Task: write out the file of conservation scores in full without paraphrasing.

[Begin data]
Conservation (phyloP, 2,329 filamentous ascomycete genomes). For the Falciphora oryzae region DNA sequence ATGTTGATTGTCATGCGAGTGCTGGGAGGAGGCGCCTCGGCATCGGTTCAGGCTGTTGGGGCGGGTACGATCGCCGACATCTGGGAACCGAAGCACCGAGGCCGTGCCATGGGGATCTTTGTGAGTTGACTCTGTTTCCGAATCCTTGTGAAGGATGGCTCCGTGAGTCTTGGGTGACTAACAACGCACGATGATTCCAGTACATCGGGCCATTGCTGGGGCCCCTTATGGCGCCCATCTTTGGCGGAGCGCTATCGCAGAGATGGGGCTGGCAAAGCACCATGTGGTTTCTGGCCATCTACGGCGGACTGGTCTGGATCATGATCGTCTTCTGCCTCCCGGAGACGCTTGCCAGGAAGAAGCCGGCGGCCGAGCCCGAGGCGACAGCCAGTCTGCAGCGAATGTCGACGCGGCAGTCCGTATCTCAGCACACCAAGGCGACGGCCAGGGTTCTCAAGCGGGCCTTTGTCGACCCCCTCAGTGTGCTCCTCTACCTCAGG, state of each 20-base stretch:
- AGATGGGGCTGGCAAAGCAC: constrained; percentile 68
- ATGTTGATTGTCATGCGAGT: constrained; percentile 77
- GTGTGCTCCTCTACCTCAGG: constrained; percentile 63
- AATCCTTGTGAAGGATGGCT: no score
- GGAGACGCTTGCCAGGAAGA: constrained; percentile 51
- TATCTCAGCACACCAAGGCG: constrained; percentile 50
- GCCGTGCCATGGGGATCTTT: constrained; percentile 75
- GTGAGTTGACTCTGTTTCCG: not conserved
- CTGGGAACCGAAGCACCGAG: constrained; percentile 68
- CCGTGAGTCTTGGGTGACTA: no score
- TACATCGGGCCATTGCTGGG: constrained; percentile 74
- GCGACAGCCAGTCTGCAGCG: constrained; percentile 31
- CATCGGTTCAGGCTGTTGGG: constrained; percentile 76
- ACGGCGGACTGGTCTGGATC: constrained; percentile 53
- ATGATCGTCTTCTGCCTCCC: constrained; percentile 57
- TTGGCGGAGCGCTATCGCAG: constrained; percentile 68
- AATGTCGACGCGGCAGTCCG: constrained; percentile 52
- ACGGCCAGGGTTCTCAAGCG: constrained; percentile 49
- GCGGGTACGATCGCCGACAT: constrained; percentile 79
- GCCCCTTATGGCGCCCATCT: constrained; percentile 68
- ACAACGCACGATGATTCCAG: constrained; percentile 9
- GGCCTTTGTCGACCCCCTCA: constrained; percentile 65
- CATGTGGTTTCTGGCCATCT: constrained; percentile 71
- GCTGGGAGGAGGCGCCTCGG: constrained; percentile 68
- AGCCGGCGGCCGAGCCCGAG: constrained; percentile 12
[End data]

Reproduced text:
Conservation (phyloP, 2,329 filamentous ascomycete genomes). For the Falciphora oryzae region DNA sequence ATGTTGATTGTCATGCGAGTGCTGGGAGGAGGCGCCTCGGCATCGGTTCAGGCTGTTGGGGCGGGTACGATCGCCGACATCTGGGAACCGAAGCACCGAGGCCGTGCCATGGGGATCTTTGTGAGTTGACTCTGTTTCCGAATCCTTGTGAAGGATGGCTCCGTGAGTCTTGGGTGACTAACAACGCACGATGATTCCAGTACATCGGGCCATTGCTGGGGCCCCTTATGGCGCCCATCTTTGGCGGAGCGCTATCGCAGAGATGGGGCTGGCAAAGCACCATGTGGTTTCTGGCCATCTACGGCGGACTGGTCTGGATCATGATCGTCTTCTGCCTCCCGGAGACGCTTGCCAGGAAGAAGCCGGCGGCCGAGCCCGAGGCGACAGCCAGTCTGCAGCGAATGTCGACGCGGCAGTCCGTATCTCAGCACACCAAGGCGACGGCCAGGGTTCTCAAGCGGGCCTTTGTCGACCCCCTCAGTGTGCTCCTCTACCTCAGG, state of each 20-base stretch:
- AGATGGGGCTGGCAAAGCAC: constrained; percentile 68
- ATGTTGATTGTCATGCGAGT: constrained; percentile 77
- GTGTGCTCCTCTACCTCAGG: constrained; percentile 63
- AATCCTTGTGAAGGATGGCT: no score
- GGAGACGCTTGCCAGGAAGA: constrained; percentile 51
- TATCTCAGCACACCAAGGCG: constrained; percentile 50
- GCCGTGCCATGGGGATCTTT: constrained; percentile 75
- GTGAGTTGACTCTGTTTCCG: not conserved
- CTGGGAACCGAAGCACCGAG: constrained; percentile 68
- CCGTGAGTCTTGGGTGACTA: no score
- TACATCGGGCCATTGCTGGG: constrained; percentile 74
- GCGACAGCCAGTCTGCAGCG: constrained; percentile 31
- CATCGGTTCAGGCTGTTGGG: constrained; percentile 76
- ACGGCGGACTGGTCTGGATC: constrained; percentile 53
- ATGATCGTCTTCTGCCTCCC: constrained; percentile 57
- TTGGCGGAGCGCTATCGCAG: constrained; percentile 68
- AATGTCGACGCGGCAGTCCG: constrained; percentile 52
- ACGGCCAGGGTTCTCAAGCG: constrained; percentile 49
- GCGGGTACGATCGCCGACAT: constrained; percentile 79
- GCCCCTTATGGCGCCCATCT: constrained; percentile 68
- ACAACGCACGATGATTCCAG: constrained; percentile 9
- GGCCTTTGTCGACCCCCTCA: constrained; percentile 65
- CATGTGGTTTCTGGCCATCT: constrained; percentile 71
- GCTGGGAGGAGGCGCCTCGG: constrained; percentile 68
- AGCCGGCGGCCGAGCCCGAG: constrained; percentile 12